Canadian Lawyer

September 2021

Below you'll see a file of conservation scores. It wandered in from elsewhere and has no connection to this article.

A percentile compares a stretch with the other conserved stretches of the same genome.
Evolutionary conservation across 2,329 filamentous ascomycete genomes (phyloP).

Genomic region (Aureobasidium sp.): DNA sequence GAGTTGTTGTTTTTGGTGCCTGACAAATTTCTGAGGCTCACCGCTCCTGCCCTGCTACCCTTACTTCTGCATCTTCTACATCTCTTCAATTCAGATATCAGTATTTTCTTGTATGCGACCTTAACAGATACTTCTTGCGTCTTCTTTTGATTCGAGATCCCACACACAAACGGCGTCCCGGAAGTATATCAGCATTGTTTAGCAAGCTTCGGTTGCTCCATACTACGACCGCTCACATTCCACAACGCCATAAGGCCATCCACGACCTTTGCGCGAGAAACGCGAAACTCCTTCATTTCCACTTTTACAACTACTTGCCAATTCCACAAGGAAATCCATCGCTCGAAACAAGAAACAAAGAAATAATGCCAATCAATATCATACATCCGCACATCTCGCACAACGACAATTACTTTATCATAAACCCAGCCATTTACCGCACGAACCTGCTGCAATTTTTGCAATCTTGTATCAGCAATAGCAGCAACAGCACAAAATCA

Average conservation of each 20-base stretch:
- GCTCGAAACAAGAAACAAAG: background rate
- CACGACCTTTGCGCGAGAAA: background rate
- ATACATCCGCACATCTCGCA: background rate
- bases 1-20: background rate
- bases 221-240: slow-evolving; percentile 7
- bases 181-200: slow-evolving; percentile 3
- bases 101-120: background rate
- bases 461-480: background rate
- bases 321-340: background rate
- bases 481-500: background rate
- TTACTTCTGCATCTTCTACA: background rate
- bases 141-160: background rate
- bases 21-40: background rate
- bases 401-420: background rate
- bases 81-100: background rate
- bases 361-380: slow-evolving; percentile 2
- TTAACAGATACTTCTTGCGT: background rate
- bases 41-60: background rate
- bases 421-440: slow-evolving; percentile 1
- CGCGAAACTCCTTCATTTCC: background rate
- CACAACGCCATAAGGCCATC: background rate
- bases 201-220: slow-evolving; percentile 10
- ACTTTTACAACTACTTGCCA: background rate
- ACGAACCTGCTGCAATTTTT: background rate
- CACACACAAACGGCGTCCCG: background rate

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Page 12 of 51 11 dismissed the appeal with costs of $2,500 to the respondent, held that the policy covered the loss because the ordinary meaning of "sudden and accidental" encompassed the mechanism through which the diesel fuel had been discharged. The appellate court determined that the lower court incorrectly found ambiguity in the decontamination expense coverage. The court also found that the policy's terms covered the decontamination costs, applying the steps in the Supreme Court of Canada's analysis in Ledcor Construction Ltd. v. Northbridge Indemnity Insurance Co., 2016 SCC 37. The court of appeal ruled that, when consid- ering the policy as a whole and applying an ordinary meaning to its language, the decon- tamination clause was not ambiguous and applied to the causal events that had led to the diesel fuel discharges. While "sudden" and "accidental" have similar meanings and convey the common element of unexpectedness and surprise, not all sudden events are accidental, such as an assault, and not all accidental events are sudden, such as the spoilage of food because it has been left unrefrigerated, the appellate court wrote. When considering their ordinary meaning, the appellate court wrote that "sudden and accidental" are defined as abrupt, unexpected and unintentional. The policy included both words to ensure that intentional acts will be excluded, the appellate court found. Nova Scotia-based Barteaux Labour and Employment Lawyers expands by adding immigration practice Q&A Andrea Baldwin Lawyer, Immigration Law Nancy Barteaux Lawyer, Employment and Labour Law Two leading lawyers in Atlantic Canada — one known for employment and labour law and the other for immigration law — have joined forces to exploit the natural synergies between the two practice areas. Andrea Baldwin (Business Immigration) and Nancy Barteaux recently joined forces, noting how business immigration is critical in filling persistent skill shortages. Their practice, based in Halifax, will do business under the Barteaux Labour and Employment Lawyers Inc. banner. What is the connection between immigration law and employment law? Barteaux: We're Atlantic Canada's only homegrown management- side labour and employment law boutique. While the firm often assists employers in filling management-level and skilled positions, we also deal with clients looking to either bring in specific talent or fill critical labour gaps, including temporary foreign workers needed for Atlantic Canada's technology, fish and agricultural industries. What is the scope of your immigration services? Baldwin: We not only serve clients in Nova Scotia, Newfoundland and Labrador, New Brunswick and Prince Edward Island, we also work with our clients who bring in talent across the country. I've done everything from helping to bring energy workers to Alberta to assisting with the relocation of international talent into Quebec, though it has become more difficult for lawyers outside of Quebec to assist employers with the Labour Market Impact Assessment process due to Quebec's own immigration requirements. The rules for bringing foreign workers to Quebec under facilitative work permit categories are the same as they are for elsewhere in Canada. What would you say are your firm's key competitive advantages? Barteaux: We have a small but extremely talented team — and we truly work as a team. Clients like knowing someone is always available who knows their business and that they can have the work performed at the appropriate level of experience. We are also the only Atlantic Canada member of the Employment Law Alliance — a global employment, labour, and immigration lawyer network. We were invited to join the network after satisfying rigorous selection criteria, including consultation with current members, in-house counsel and industry leaders. As an Employment Law Alliance member, we can provide multi-national companies with local expertise and knowledge and offer local clients access to employment, labour and immigration law services across Canada, the US, and more than 135 countries. How important is immigration to Canada and a province like Nova Scotia, where the population is ageing? Baldwin: In regions experiencing a declining and ageing population, like Atlantic Canada, immigration is by necessity vital to our economic growth. It is estimated that Atlantic Canada needs to attract and retain 13,000 to 16,000 immigrants annually to sustain growth, and employers often struggle to find the talent they need domestically. Barteaux Labour & Employment Lawyers Inc. » Founded Mar. 1, 2015 » Nancy F. Barteaux, Q.C. — Founder and Principal (LLB Dalhousie Law School, 1994; Admitted NS Bar 1995) » Andrea F. Baldwin — Immigration Law Practice Leader (LLB University of New Brunswick, 2002; Admitted NS Bar 2003) » Baldwin previously practiced with EY Law LLP — on Jan. 1, 2021, she joined her practice with Barteaux Labour & Employment Lawyers Inc. "The reason for the use of both 'sudden' and 'accidental' in the decontamination coverage is to include the element of abruptness and to ensure the exclusion of intentional acts." Michael Wood, Chief Justice, Nova Scotia Court of Appeal

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